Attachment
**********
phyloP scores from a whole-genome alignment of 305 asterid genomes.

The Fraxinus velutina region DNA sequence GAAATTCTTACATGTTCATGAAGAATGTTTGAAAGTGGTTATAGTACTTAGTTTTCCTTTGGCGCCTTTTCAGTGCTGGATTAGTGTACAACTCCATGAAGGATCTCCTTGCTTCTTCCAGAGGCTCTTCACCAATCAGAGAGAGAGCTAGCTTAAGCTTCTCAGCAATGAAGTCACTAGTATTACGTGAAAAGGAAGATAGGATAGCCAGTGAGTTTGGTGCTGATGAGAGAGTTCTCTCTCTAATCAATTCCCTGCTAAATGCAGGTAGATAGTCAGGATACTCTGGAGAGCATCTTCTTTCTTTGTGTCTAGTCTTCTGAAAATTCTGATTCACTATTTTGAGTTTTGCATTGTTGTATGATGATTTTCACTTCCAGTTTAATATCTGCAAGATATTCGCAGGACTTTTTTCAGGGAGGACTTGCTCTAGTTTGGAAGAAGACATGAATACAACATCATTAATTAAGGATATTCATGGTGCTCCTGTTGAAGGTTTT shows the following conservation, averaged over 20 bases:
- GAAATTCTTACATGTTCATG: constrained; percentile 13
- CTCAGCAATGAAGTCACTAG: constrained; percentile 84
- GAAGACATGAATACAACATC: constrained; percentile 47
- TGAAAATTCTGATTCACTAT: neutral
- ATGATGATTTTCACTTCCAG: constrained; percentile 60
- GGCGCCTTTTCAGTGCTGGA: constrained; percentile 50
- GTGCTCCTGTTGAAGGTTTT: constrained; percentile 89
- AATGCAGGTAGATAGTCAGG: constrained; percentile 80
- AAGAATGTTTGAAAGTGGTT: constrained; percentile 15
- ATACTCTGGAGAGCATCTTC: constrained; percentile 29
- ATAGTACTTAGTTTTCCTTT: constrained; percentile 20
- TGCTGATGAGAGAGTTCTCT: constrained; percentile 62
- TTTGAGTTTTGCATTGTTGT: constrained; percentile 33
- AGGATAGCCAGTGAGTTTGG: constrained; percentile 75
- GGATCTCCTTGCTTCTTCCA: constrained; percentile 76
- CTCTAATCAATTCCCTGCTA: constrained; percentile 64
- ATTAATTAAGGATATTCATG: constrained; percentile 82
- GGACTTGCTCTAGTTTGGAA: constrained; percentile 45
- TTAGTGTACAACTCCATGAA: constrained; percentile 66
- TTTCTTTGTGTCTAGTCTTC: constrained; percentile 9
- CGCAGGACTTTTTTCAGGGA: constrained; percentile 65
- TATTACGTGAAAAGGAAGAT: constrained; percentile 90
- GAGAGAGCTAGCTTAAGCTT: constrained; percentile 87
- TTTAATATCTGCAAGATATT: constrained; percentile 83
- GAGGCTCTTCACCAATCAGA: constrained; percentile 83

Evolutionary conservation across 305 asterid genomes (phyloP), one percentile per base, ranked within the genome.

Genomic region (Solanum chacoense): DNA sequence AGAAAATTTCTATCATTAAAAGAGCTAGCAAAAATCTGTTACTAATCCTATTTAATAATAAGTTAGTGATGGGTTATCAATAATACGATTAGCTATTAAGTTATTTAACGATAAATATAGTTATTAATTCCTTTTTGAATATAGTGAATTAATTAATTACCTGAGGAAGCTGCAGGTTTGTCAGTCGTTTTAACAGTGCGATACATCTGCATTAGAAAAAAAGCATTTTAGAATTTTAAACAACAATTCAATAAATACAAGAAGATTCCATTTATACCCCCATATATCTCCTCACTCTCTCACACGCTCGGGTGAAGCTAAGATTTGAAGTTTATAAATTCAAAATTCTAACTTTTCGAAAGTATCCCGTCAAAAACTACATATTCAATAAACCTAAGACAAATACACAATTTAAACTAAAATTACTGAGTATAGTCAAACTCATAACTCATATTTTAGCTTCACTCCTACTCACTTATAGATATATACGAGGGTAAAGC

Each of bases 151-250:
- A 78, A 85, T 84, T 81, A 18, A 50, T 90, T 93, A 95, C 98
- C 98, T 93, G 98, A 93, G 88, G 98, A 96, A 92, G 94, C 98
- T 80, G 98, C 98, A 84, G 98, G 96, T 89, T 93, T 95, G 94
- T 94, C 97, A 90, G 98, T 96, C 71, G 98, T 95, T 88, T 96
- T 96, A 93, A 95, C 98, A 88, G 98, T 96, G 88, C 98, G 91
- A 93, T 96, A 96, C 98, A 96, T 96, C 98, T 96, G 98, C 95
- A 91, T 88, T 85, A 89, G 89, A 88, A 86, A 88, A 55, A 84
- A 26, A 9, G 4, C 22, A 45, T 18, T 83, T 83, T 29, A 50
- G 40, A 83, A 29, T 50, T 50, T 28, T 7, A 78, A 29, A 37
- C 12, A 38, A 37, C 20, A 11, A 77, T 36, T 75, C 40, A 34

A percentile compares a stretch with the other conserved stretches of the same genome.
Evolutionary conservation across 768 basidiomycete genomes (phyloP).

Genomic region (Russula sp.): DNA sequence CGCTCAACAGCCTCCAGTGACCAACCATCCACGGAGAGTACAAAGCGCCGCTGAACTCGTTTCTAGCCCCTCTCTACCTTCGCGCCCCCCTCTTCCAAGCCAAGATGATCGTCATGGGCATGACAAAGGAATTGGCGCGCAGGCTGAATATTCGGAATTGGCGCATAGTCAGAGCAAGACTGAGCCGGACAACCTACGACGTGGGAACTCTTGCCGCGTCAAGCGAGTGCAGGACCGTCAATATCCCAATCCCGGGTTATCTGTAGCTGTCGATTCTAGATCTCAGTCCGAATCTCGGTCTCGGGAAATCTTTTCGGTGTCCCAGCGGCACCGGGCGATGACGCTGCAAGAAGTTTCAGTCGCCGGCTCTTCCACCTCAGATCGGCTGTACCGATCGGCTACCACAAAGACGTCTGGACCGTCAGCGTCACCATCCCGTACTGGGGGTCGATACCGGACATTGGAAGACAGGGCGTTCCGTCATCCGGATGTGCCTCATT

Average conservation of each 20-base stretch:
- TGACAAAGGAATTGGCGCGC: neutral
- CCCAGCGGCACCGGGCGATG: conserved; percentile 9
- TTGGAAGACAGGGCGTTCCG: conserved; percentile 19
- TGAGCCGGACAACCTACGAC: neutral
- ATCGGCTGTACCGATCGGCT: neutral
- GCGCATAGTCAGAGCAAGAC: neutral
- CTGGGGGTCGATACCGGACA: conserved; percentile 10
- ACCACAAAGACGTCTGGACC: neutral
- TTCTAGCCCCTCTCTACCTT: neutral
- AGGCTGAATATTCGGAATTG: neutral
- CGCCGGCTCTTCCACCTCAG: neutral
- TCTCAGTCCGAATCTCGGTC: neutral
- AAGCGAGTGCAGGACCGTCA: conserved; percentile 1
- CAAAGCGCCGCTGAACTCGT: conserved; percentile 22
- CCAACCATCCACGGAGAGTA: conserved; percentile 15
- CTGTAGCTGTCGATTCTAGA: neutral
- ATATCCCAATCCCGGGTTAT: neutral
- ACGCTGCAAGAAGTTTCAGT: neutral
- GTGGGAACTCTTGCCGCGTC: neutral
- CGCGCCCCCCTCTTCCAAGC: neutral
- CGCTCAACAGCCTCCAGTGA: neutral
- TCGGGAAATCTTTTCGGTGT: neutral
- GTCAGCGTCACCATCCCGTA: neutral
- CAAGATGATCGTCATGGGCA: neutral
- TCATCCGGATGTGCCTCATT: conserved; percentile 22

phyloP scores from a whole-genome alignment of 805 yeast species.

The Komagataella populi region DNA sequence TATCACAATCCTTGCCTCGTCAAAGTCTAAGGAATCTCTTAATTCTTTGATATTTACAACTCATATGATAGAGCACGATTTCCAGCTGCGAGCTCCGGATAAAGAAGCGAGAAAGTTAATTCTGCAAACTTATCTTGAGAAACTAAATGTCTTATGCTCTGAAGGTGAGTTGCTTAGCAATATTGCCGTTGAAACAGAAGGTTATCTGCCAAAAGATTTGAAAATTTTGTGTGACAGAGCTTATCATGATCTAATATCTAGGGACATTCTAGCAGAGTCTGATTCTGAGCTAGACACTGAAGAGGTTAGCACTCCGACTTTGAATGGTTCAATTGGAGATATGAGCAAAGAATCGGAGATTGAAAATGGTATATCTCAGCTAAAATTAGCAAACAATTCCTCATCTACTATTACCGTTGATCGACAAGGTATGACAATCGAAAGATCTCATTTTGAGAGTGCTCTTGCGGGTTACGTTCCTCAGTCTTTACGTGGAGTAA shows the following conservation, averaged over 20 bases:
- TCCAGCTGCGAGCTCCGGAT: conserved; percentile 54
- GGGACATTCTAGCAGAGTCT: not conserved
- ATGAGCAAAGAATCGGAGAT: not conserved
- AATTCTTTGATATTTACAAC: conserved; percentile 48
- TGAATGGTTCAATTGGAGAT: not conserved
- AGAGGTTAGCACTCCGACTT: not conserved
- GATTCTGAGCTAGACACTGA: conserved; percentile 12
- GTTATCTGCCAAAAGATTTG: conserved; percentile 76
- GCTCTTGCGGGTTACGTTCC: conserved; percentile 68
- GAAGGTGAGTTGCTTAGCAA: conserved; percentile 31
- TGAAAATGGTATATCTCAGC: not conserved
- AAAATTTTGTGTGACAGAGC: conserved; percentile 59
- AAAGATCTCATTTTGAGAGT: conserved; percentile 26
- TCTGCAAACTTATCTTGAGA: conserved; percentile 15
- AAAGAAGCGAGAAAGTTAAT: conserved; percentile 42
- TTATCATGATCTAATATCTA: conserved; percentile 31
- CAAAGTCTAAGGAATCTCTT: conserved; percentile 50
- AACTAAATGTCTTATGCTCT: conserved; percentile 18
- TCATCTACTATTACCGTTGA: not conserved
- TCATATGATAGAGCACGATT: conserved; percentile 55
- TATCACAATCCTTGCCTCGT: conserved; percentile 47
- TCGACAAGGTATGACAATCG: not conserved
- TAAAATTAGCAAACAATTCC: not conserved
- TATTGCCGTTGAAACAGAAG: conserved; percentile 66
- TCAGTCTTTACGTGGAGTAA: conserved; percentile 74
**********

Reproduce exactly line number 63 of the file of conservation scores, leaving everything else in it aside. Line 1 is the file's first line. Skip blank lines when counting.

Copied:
- GTGGGAACTCTTGCCGCGTC: neutral